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France: Torch Relay Should Not Mask Olympic Rights Abuses French President and Paris Mayor Should Highlight Rights Violations in China

April 8, 2008

Human Rights Watch

(Paris, April 7, 2008) – President Nicolas Sarkozy and Paris Mayor
Bertrand Delanoë should use the occasion of the Olympic Torch’s passage
through Paris on Monday, April 7, to highlight ongoing abuses in China
linked to the Beijing Games, Human Rights Watch said today.

On March 25, French President Nicolas Sarkozy suggested that he might
reconsider attending the opening ceremony of the Beijing Games, in
response to the Chinese government’s harsh crackdown on protests in
Tibet in recent weeks. On April 2, Paris Mayor Bertrand Delanoë
announced that City Hall will display a banner supporting human rights
when the Olympic torch relay passes through the French capital because,
“Paris defends human rights all over the world.” A Chinese Foreign
Ministry spokeswoman responded by urging French politicians to “respect
the Olympic spirit, take a responsible attitude and refrain from
instigating disturbances to the Olympic torch relay at the violation of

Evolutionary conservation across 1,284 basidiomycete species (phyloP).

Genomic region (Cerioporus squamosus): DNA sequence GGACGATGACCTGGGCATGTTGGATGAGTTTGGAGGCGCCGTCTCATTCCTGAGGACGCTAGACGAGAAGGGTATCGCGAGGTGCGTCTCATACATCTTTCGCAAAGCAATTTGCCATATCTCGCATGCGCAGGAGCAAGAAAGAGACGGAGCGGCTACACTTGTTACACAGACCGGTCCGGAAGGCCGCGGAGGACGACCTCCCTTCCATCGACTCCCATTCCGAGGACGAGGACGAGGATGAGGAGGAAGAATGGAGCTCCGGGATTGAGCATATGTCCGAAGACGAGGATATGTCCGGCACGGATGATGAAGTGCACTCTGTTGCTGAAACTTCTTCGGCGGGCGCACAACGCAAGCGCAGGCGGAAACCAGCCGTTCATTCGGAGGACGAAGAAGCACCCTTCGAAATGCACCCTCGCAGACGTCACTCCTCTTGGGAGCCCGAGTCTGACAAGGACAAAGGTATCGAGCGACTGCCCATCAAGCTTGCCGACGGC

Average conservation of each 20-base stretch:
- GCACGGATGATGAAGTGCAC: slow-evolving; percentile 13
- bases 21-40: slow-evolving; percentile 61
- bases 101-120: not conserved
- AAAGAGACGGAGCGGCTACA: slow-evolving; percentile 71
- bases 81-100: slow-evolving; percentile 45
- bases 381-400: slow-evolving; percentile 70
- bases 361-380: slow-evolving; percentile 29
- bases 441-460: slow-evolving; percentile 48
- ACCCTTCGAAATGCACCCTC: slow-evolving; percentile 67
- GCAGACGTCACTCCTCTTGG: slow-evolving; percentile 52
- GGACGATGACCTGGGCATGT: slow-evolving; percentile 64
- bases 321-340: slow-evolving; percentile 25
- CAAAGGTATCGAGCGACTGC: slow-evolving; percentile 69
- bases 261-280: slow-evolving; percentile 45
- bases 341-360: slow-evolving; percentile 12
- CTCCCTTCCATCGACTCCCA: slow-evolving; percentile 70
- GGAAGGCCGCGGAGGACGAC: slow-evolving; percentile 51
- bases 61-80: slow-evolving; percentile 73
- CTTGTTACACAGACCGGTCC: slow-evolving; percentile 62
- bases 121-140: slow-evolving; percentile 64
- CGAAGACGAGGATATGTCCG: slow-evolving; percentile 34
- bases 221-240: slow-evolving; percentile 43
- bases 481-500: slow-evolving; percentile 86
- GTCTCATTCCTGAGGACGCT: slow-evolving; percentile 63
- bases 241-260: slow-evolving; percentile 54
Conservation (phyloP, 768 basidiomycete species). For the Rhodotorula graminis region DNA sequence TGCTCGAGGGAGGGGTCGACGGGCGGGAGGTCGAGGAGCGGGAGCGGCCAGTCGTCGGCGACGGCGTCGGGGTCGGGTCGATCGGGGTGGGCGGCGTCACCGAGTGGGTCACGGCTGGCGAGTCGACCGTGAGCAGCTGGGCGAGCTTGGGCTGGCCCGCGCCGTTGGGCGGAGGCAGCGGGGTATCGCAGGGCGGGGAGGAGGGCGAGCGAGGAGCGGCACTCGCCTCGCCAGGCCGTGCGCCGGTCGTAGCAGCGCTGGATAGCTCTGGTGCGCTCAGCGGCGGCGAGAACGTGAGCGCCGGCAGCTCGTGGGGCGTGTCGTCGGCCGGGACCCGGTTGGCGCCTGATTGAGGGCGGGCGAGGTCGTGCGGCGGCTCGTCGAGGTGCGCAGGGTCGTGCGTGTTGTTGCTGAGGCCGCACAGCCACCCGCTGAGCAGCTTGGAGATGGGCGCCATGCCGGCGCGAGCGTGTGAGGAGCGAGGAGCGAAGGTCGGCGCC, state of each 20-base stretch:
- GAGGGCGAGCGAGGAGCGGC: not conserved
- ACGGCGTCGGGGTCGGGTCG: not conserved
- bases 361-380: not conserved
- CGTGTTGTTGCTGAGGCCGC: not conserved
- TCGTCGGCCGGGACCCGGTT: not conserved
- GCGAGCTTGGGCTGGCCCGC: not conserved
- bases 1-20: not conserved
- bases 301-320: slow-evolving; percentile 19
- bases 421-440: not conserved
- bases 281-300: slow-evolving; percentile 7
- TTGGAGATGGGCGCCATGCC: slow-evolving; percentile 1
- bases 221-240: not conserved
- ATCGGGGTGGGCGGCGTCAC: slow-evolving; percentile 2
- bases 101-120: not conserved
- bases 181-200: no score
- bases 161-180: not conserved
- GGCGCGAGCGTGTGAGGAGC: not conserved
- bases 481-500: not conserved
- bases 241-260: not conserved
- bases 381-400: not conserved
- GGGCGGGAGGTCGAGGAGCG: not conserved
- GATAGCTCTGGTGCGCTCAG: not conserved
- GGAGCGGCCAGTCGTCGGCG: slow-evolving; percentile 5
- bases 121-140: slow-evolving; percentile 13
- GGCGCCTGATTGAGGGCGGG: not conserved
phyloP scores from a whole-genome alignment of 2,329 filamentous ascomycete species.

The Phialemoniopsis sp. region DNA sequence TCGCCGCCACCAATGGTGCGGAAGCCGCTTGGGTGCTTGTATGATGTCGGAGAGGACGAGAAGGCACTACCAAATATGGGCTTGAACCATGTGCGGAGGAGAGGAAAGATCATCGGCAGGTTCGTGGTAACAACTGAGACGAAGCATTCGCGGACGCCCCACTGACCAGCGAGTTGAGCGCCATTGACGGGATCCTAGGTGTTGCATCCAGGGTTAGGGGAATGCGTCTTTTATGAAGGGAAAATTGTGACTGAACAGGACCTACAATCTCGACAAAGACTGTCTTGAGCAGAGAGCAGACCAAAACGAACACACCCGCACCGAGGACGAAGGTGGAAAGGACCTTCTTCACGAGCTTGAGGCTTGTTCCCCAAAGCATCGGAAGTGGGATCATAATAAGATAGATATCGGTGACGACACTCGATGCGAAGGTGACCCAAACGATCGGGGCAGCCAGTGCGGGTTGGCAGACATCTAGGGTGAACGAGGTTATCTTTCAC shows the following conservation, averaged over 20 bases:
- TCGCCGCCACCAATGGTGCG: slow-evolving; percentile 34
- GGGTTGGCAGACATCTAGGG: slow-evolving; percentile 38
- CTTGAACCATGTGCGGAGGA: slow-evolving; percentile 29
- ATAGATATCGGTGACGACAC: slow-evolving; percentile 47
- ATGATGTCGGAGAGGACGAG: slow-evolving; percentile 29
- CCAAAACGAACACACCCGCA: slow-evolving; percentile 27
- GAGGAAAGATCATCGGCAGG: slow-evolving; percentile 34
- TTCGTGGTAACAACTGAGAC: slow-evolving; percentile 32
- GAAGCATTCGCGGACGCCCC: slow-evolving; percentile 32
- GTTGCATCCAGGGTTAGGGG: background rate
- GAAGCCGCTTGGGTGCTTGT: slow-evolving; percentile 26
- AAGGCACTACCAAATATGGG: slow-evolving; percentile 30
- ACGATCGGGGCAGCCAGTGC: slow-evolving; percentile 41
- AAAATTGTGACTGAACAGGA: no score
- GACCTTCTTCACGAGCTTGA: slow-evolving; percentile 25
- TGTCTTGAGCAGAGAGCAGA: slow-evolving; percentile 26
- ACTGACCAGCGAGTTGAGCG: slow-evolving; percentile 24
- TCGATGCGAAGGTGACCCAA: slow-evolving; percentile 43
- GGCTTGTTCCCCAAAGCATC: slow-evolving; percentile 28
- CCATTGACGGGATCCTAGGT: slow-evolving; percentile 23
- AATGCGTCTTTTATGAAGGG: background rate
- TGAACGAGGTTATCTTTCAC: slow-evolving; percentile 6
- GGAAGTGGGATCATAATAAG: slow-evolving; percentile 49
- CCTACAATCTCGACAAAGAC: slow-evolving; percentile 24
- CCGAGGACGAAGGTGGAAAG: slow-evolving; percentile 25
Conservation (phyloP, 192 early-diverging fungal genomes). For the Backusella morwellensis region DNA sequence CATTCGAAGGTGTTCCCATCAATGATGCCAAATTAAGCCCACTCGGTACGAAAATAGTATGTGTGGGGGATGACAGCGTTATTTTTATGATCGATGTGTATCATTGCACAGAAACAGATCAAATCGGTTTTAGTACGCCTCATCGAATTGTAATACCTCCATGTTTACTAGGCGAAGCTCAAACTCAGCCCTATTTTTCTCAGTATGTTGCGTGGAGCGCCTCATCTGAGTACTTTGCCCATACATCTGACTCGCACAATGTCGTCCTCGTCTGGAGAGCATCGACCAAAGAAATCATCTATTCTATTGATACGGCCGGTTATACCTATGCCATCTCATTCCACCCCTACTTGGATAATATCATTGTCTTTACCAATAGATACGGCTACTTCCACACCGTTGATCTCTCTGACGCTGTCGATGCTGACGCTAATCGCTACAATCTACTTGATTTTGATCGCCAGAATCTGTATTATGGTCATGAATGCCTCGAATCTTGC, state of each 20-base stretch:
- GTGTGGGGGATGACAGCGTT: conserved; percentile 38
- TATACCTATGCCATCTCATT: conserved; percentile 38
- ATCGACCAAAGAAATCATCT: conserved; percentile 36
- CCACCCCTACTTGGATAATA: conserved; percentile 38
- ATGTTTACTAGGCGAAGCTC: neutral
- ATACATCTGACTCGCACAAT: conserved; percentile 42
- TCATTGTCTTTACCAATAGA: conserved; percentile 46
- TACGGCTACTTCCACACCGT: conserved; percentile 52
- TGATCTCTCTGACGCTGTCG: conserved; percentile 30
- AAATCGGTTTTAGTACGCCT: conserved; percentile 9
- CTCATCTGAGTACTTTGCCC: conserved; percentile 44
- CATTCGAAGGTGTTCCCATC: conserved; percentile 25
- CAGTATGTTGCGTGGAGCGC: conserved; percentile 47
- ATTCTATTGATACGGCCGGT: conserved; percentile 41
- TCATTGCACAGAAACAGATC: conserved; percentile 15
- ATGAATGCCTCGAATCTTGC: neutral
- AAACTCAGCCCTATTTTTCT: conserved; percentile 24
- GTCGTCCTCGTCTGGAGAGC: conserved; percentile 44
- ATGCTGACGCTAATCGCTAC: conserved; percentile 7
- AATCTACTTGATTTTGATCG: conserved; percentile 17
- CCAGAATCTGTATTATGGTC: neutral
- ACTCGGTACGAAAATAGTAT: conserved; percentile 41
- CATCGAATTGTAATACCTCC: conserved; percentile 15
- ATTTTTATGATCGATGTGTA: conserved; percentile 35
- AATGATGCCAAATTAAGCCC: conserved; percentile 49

the people’s wishes.”

“President Sarkozy and Mayor Delanoë should use the occasion of the
Olympic Torch’s passage in Paris to publicly condemn Olympic-related
human rights issues in China,” said Jean-Marie Fardeau, Human Rights
Watch’s Paris director. “Now is the moment to demonstrate how France
upholds its legacy as the author of human rights.”

Over the past year, Human Rights Watch has documented numerous human
rights abuses in China related to its hosting of the 2008 Summer Games,
including media and internet censorship, extrajudicial house arrests,
repression of civil society, abuses of migrant construction workers in
Beijing, forced evictions, and the ongoing crackdown on protests in
Tibet. Last week, leading human rights advocate Hu Jia was given a
three-and-a-half-year sentence for criticizing the Chinese government in
the context of the Games. Previously, Yang Chunlin received a five-year
sentence for having begun a petition entitled, “We want human rights,
not the Olympics.”

Human Rights Watch has called for the Olympic torch not to go through
the Tibetan capital, Lhasa, as scheduled on June 20-21 unless the
Chinese government agrees to an independent investigation into its
repression of protests there
(http://hrw.org/english/docs/2008/03/24/china18334.htm). Human Rights
Watch has also urged heads of government who have been invited to the
opening or closing ceremonies of the Games to condition their attendance
on human rights improvements in China.

For more of Human Rights Watch’s work on human rights in China, please
visit: http://china.hrw.org/

For more information, please contact:
In Paris, Jean-Marie Fardeau (French, English, Portuguese):
+33-1-41-92-09-92; or +33-6-86-48-29-91 (mobile)
CTC National Office 1425 René-Lévesque Blvd West, 3rd Floor, Montréal, Québec, Canada, H3G 1T7
T: (514) 487-0665   ctcoffice@tibet.ca
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